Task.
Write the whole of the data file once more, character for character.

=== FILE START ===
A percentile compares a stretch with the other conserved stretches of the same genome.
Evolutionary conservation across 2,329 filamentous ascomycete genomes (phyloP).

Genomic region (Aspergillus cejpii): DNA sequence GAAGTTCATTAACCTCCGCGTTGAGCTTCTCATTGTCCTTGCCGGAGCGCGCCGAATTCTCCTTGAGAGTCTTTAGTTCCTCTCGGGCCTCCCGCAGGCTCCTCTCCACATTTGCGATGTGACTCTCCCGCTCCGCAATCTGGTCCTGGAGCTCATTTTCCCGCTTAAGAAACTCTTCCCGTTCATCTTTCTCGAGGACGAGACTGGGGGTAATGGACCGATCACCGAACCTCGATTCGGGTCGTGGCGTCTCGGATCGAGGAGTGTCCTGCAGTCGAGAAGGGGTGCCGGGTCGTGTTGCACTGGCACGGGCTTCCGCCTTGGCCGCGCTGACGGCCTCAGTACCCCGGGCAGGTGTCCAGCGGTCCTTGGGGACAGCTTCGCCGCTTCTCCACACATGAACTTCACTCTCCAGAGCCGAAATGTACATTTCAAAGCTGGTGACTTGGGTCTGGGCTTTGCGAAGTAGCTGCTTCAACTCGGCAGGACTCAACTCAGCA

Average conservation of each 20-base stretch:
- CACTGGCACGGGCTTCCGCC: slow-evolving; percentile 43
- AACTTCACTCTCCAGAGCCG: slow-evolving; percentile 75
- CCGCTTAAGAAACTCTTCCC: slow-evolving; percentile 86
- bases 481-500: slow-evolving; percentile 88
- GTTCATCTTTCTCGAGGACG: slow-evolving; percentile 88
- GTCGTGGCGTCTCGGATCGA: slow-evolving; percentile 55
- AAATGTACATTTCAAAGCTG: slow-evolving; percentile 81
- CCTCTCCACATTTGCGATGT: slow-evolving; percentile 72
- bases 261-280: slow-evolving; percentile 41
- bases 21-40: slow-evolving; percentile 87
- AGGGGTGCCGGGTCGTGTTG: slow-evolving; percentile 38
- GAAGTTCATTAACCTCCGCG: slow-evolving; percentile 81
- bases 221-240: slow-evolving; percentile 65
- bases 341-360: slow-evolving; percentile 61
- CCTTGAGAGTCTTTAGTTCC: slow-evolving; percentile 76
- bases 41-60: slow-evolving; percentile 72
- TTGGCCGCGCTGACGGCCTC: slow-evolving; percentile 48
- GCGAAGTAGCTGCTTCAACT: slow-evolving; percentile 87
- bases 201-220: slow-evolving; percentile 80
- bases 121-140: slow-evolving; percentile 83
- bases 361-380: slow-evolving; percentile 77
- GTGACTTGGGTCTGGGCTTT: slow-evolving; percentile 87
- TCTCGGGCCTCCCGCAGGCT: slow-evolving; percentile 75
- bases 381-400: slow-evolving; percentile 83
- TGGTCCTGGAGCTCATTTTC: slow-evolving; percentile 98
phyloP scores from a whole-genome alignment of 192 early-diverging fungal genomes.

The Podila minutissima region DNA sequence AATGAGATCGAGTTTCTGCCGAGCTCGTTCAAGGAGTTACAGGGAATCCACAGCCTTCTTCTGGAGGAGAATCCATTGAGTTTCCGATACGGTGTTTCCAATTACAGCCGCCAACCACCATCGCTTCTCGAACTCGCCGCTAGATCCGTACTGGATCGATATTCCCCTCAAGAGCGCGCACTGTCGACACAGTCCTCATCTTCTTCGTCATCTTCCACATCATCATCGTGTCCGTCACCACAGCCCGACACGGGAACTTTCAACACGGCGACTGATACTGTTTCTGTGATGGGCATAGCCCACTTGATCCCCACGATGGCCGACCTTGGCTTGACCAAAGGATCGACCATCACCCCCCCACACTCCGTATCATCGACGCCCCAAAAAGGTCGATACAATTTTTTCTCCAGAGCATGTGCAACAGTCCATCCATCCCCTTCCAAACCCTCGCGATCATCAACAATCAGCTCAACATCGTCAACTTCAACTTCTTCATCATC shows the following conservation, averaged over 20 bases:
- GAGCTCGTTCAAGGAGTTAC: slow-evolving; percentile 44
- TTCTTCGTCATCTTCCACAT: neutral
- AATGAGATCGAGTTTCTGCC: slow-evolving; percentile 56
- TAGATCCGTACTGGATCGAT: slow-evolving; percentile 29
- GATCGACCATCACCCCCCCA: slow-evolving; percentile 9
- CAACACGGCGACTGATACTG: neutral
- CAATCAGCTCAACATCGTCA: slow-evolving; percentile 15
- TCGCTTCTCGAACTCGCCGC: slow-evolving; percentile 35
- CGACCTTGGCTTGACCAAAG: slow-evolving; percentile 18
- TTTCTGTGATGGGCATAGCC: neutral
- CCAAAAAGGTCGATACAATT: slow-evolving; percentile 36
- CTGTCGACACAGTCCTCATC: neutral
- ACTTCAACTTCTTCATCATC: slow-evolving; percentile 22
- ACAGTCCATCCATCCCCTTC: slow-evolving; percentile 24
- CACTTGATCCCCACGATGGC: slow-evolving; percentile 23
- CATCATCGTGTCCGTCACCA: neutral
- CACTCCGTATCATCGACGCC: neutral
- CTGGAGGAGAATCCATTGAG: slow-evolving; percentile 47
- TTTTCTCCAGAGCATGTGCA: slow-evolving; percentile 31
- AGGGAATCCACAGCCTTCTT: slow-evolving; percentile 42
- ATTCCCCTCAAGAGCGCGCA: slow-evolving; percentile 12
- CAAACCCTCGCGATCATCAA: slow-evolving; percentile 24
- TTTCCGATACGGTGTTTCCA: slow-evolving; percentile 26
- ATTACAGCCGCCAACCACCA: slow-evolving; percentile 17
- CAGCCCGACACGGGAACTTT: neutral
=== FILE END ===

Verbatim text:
A percentile compares a stretch with the other conserved stretches of the same genome.
Evolutionary conservation across 2,329 filamentous ascomycete genomes (phyloP).

Genomic region (Aspergillus cejpii): DNA sequence GAAGTTCATTAACCTCCGCGTTGAGCTTCTCATTGTCCTTGCCGGAGCGCGCCGAATTCTCCTTGAGAGTCTTTAGTTCCTCTCGGGCCTCCCGCAGGCTCCTCTCCACATTTGCGATGTGACTCTCCCGCTCCGCAATCTGGTCCTGGAGCTCATTTTCCCGCTTAAGAAACTCTTCCCGTTCATCTTTCTCGAGGACGAGACTGGGGGTAATGGACCGATCACCGAACCTCGATTCGGGTCGTGGCGTCTCGGATCGAGGAGTGTCCTGCAGTCGAGAAGGGGTGCCGGGTCGTGTTGCACTGGCACGGGCTTCCGCCTTGGCCGCGCTGACGGCCTCAGTACCCCGGGCAGGTGTCCAGCGGTCCTTGGGGACAGCTTCGCCGCTTCTCCACACATGAACTTCACTCTCCAGAGCCGAAATGTACATTTCAAAGCTGGTGACTTGGGTCTGGGCTTTGCGAAGTAGCTGCTTCAACTCGGCAGGACTCAACTCAGCA

Average conservation of each 20-base stretch:
- CACTGGCACGGGCTTCCGCC: slow-evolving; percentile 43
- AACTTCACTCTCCAGAGCCG: slow-evolving; percentile 75
- CCGCTTAAGAAACTCTTCCC: slow-evolving; percentile 86
- bases 481-500: slow-evolving; percentile 88
- GTTCATCTTTCTCGAGGACG: slow-evolving; percentile 88
- GTCGTGGCGTCTCGGATCGA: slow-evolving; percentile 55
- AAATGTACATTTCAAAGCTG: slow-evolving; percentile 81
- CCTCTCCACATTTGCGATGT: slow-evolving; percentile 72
- bases 261-280: slow-evolving; percentile 41
- bases 21-40: slow-evolving; percentile 87
- AGGGGTGCCGGGTCGTGTTG: slow-evolving; percentile 38
- GAAGTTCATTAACCTCCGCG: slow-evolving; percentile 81
- bases 221-240: slow-evolving; percentile 65
- bases 341-360: slow-evolving; percentile 61
- CCTTGAGAGTCTTTAGTTCC: slow-evolving; percentile 76
- bases 41-60: slow-evolving; percentile 72
- TTGGCCGCGCTGACGGCCTC: slow-evolving; percentile 48
- GCGAAGTAGCTGCTTCAACT: slow-evolving; percentile 87
- bases 201-220: slow-evolving; percentile 80
- bases 121-140: slow-evolving; percentile 83
- bases 361-380: slow-evolving; percentile 77
- GTGACTTGGGTCTGGGCTTT: slow-evolving; percentile 87
- TCTCGGGCCTCCCGCAGGCT: slow-evolving; percentile 75
- bases 381-400: slow-evolving; percentile 83
- TGGTCCTGGAGCTCATTTTC: slow-evolving; percentile 98
phyloP scores from a whole-genome alignment of 192 early-diverging fungal genomes.

The Podila minutissima region DNA sequence AATGAGATCGAGTTTCTGCCGAGCTCGTTCAAGGAGTTACAGGGAATCCACAGCCTTCTTCTGGAGGAGAATCCATTGAGTTTCCGATACGGTGTTTCCAATTACAGCCGCCAACCACCATCGCTTCTCGAACTCGCCGCTAGATCCGTACTGGATCGATATTCCCCTCAAGAGCGCGCACTGTCGACACAGTCCTCATCTTCTTCGTCATCTTCCACATCATCATCGTGTCCGTCACCACAGCCCGACACGGGAACTTTCAACACGGCGACTGATACTGTTTCTGTGATGGGCATAGCCCACTTGATCCCCACGATGGCCGACCTTGGCTTGACCAAAGGATCGACCATCACCCCCCCACACTCCGTATCATCGACGCCCCAAAAAGGTCGATACAATTTTTTCTCCAGAGCATGTGCAACAGTCCATCCATCCCCTTCCAAACCCTCGCGATCATCAACAATCAGCTCAACATCGTCAACTTCAACTTCTTCATCATC shows the following conservation, averaged over 20 bases:
- GAGCTCGTTCAAGGAGTTAC: slow-evolving; percentile 44
- TTCTTCGTCATCTTCCACAT: neutral
- AATGAGATCGAGTTTCTGCC: slow-evolving; percentile 56
- TAGATCCGTACTGGATCGAT: slow-evolving; percentile 29
- GATCGACCATCACCCCCCCA: slow-evolving; percentile 9
- CAACACGGCGACTGATACTG: neutral
- CAATCAGCTCAACATCGTCA: slow-evolving; percentile 15
- TCGCTTCTCGAACTCGCCGC: slow-evolving; percentile 35
- CGACCTTGGCTTGACCAAAG: slow-evolving; percentile 18
- TTTCTGTGATGGGCATAGCC: neutral
- CCAAAAAGGTCGATACAATT: slow-evolving; percentile 36
- CTGTCGACACAGTCCTCATC: neutral
- ACTTCAACTTCTTCATCATC: slow-evolving; percentile 22
- ACAGTCCATCCATCCCCTTC: slow-evolving; percentile 24
- CACTTGATCCCCACGATGGC: slow-evolving; percentile 23
- CATCATCGTGTCCGTCACCA: neutral
- CACTCCGTATCATCGACGCC: neutral
- CTGGAGGAGAATCCATTGAG: slow-evolving; percentile 47
- TTTTCTCCAGAGCATGTGCA: slow-evolving; percentile 31
- AGGGAATCCACAGCCTTCTT: slow-evolving; percentile 42
- ATTCCCCTCAAGAGCGCGCA: slow-evolving; percentile 12
- CAAACCCTCGCGATCATCAA: slow-evolving; percentile 24
- TTTCCGATACGGTGTTTCCA: slow-evolving; percentile 26
- ATTACAGCCGCCAACCACCA: slow-evolving; percentile 17
- CAGCCCGACACGGGAACTTT: neutral